City of the geisha (not that we actually saw one)
Trip Start Jan 31, 2006
101Trip End Dec 11, 2006
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I've been told to start this entry with a warning: the first few paragraphs are about the Shinkansen bullet trains and if you are a 'normal' person you may want to skip them and head to the bit about Kyōto itself. Personally, I don't see why Fiona made me put that bit in as I'm sure everyone gets excited about going on trains, don't they?
Anyway, our trip from Ito to Kyōto would be the first time we would get to travel on the Shinkansen bullet trains. As a bloke I've always wanted to go on a bullet train, ever since I saw them on TV when I was young (it was Tomorrow's World or Blue Peter I think...). Here are some geeky facts about them:
2. The fastest Shinkansen, the 500 Series, can run at a maximum of 320 km/h (198 mph) although they currently only operate at a maximum of 300 km/h (186 mph).
3. Each 500 Series Shinkansen train costs an estimated ¥5 billion, or over £23 million and due to the price tag only nine have been built.
4. In 2003, Japan Railways Central reported that the Shinkansen's average arrival time was within 6 seconds of the scheduled time. This includes all natural and human accidents and errors and is calculated from all of about 160,000 trips the Shinkansen made.
To get to Kyōto we first took a local train from Ito to Atami where we would pick up the Shinkansen to Kyoto. Atami turned out to be perfect for watching the trains as it is a small station where only some of the Shinkansen stop. The quickest trains, the Nozomi service (which unfortunately our passes weren't valid for), didn't stop at the station but whistled through the station at over 100mph. One of the things that is immediately apparent is that the frequency of the Shinkansen makes them more like tube trains than the intercity trains we have back home - some of the lines have up to 9 trains an hour.
Soon it was time to board our train
A final word too about the Japan Railways personnel. Each of the ticket collectors was incredibly polite, to the point that they bow and greet the carriage as they enter and bow and thank the carriage as they leave (as well as bowing to each and every person they speak to). The service they give and the obvious pride they have in the JR service is truly amazing.
After our exciting trip on the Shinkansen (Fiona would again like it pointed out here that it was more exciting for some than others...) we arrived in Kyōto. We were staying in the middle of town near to the Imperial Palace at a place called the Kyōto Garden Hotel
Day two in Kyōto dawned with rain, and lots of it. Undeterred and covered in Gortex (a favourite look of Fiona's as you can imagine...) we headed out into town to do some sightseeing around Kyōto's many temples (there are over 1,600 Buddhist temples, 200 Shinto shrines and 3 Imperial Palaces in and around Kyōto!). We headed back towards Gion to visit Kiyomizu-dera, one of the most well known temples in Kyōto. Kiyomizu-dera is built on a hillside overlooking Kyōto and the main hall is supported by 139 wooden pillars. As well as being a beautiful building in itself, Kiyomizu-dera also affords great views back over downtown Kyōto. Because of the rain the walk up to Kiyomizu-dera was quite a trek and when we got there we found what seemed like half of Japan's schoolchildren already taking in the views. Still, dodging round the children we managed to have a good look round ourselves. We also went down underneath the temple and had a look at the pillars which were quite impressive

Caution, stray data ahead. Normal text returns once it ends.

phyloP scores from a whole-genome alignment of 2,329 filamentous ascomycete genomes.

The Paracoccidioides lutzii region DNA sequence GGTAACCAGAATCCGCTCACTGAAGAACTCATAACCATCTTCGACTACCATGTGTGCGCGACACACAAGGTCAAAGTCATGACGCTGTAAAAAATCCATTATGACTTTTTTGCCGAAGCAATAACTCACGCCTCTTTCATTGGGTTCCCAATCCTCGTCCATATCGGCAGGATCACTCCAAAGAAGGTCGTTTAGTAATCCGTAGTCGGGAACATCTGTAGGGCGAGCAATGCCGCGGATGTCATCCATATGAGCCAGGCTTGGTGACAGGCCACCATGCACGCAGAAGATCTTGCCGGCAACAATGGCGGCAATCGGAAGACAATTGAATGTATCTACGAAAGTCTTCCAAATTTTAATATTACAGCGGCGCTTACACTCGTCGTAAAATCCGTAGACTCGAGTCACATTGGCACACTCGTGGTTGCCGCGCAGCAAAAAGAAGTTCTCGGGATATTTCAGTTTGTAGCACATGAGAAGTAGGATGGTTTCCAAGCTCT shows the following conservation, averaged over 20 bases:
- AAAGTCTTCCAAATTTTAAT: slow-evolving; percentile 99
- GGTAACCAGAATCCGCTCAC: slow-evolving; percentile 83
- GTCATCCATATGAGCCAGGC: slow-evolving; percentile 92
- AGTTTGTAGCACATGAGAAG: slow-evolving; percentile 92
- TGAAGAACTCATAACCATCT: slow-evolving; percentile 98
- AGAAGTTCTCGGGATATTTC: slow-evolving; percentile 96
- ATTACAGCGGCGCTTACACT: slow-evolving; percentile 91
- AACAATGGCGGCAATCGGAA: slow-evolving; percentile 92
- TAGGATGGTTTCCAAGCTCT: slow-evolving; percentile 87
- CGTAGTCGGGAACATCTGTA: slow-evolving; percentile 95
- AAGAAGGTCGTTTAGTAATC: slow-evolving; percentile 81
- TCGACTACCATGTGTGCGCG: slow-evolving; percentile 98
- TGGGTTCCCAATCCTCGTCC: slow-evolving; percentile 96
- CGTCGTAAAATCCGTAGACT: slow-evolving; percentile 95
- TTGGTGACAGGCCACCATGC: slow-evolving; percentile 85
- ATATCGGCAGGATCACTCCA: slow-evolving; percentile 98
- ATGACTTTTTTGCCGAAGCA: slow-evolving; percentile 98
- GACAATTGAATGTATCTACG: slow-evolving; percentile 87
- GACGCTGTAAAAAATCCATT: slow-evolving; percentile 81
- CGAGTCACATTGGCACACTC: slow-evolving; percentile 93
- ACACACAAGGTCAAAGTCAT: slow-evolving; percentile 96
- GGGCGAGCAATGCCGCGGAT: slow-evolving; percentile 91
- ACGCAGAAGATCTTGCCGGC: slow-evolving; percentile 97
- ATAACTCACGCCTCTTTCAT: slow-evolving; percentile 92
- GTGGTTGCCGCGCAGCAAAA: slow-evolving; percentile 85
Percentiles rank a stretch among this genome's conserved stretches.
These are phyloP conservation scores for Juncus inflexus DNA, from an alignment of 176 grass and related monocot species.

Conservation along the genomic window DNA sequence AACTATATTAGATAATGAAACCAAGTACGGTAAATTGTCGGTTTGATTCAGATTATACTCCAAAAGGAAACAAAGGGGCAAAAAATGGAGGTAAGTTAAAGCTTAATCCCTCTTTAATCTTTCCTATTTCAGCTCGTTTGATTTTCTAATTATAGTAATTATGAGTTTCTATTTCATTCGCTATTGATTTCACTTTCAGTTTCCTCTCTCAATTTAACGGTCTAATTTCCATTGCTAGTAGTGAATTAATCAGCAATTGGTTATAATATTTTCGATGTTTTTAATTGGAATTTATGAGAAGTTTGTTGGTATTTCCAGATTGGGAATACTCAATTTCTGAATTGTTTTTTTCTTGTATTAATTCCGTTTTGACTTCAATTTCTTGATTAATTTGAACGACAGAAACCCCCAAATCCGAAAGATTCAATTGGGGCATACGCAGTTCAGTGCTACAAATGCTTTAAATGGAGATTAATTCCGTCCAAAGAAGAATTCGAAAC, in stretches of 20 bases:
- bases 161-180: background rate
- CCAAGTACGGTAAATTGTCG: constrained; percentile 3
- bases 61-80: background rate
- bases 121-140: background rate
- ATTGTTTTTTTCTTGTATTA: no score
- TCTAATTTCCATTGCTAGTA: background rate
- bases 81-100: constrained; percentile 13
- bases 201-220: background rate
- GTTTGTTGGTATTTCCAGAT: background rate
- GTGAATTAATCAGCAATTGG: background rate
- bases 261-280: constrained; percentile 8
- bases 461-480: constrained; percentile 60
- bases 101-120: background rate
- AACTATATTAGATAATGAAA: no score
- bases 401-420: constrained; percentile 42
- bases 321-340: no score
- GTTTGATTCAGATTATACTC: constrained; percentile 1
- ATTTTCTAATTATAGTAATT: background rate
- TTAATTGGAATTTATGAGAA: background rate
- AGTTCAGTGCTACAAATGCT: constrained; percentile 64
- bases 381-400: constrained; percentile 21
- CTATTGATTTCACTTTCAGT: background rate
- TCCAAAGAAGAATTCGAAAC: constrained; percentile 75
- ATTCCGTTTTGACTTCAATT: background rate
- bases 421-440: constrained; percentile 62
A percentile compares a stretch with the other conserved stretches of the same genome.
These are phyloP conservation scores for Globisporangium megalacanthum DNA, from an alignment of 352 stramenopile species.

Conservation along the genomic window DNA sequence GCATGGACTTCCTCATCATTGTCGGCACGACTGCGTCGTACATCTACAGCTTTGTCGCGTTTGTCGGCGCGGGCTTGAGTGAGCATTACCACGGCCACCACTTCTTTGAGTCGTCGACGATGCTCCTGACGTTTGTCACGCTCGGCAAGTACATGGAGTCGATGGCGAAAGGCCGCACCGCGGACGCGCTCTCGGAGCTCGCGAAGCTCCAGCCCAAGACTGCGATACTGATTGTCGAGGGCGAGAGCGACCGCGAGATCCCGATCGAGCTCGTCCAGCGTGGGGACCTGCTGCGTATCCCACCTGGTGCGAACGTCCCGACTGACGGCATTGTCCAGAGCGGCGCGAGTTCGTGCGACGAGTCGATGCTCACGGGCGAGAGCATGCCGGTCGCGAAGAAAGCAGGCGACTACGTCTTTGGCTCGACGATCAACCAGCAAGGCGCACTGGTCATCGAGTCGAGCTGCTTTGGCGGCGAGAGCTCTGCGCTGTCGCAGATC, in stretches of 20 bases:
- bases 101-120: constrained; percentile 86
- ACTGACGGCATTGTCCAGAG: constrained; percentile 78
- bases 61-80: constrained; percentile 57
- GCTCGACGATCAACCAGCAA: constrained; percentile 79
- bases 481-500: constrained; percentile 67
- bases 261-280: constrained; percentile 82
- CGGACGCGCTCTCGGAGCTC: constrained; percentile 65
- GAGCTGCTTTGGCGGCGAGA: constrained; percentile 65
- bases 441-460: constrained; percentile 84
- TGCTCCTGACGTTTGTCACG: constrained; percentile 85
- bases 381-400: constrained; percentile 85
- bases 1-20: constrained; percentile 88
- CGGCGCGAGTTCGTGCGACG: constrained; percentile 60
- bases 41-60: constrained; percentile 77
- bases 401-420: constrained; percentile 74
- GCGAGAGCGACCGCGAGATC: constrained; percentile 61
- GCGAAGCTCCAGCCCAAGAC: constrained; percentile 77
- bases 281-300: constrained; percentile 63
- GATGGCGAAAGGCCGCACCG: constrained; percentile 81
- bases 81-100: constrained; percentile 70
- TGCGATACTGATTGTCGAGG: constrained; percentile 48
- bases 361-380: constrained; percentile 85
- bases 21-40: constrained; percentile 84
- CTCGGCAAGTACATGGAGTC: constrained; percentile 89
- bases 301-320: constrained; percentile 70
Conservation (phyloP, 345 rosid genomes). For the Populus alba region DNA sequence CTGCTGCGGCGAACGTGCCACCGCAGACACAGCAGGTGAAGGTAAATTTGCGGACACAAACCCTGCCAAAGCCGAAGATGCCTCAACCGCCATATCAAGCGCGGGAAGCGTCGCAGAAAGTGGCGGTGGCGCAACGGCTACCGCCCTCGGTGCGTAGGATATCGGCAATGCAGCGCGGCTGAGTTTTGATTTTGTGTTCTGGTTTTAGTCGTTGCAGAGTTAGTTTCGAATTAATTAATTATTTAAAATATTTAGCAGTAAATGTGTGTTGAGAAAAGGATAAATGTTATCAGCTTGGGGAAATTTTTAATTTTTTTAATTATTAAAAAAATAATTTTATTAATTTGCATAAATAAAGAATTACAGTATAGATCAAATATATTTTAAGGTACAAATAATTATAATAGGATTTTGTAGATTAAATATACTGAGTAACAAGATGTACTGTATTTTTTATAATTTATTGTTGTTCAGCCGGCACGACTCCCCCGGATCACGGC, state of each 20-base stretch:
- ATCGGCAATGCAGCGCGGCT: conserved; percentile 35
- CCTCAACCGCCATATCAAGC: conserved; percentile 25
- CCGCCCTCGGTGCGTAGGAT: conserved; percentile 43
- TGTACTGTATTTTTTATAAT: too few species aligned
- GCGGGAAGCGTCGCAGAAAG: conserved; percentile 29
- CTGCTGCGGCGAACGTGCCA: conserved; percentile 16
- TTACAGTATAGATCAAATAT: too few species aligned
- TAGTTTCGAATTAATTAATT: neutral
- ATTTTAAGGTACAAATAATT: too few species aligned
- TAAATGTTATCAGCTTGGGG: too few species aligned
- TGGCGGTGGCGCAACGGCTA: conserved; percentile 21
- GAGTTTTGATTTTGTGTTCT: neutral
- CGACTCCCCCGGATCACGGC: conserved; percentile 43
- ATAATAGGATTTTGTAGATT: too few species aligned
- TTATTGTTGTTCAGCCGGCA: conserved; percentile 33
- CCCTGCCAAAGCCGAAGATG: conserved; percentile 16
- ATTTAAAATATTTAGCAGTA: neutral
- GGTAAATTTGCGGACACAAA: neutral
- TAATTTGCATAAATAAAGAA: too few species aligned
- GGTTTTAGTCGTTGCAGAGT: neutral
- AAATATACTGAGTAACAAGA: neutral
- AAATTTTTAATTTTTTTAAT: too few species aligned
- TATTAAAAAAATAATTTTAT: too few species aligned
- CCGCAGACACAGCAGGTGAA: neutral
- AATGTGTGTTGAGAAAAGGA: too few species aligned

As we walked back down into town the rain was still pouring down and our plan to visit more of Kyōto's temple soon disappeared, replaced by one where we tried to stay as dry as possible for the rest of the day. We therefore had a look around some of the art and craft shops - Kyōto is known as one of the best places in Japan to buy traditional pieces such as pottery, paper and cloth. One of the places we looked into was a gallery selling traditional art. The owner was very accommodating to the wet gaijin he found dripping round his shop and we were soon the proud owners of a Japanese painting which we were told was around 400 years old. Although the rain had held off for a while before we headed into the gallery, it was back with a vengeance once we came out again. We therefore scurried back to the hotel trying to keep our picture dry as best we could. Trudging round in the rain is never that fun so as a pick-me-up we decided to stay warm and dry in the evening and went to the cinema (we'd run out of Will and Grace DVDs by now...) via a burger place. The film was good (the Producers) and thankfully by the time we came out the rain seemed to have stopped for good.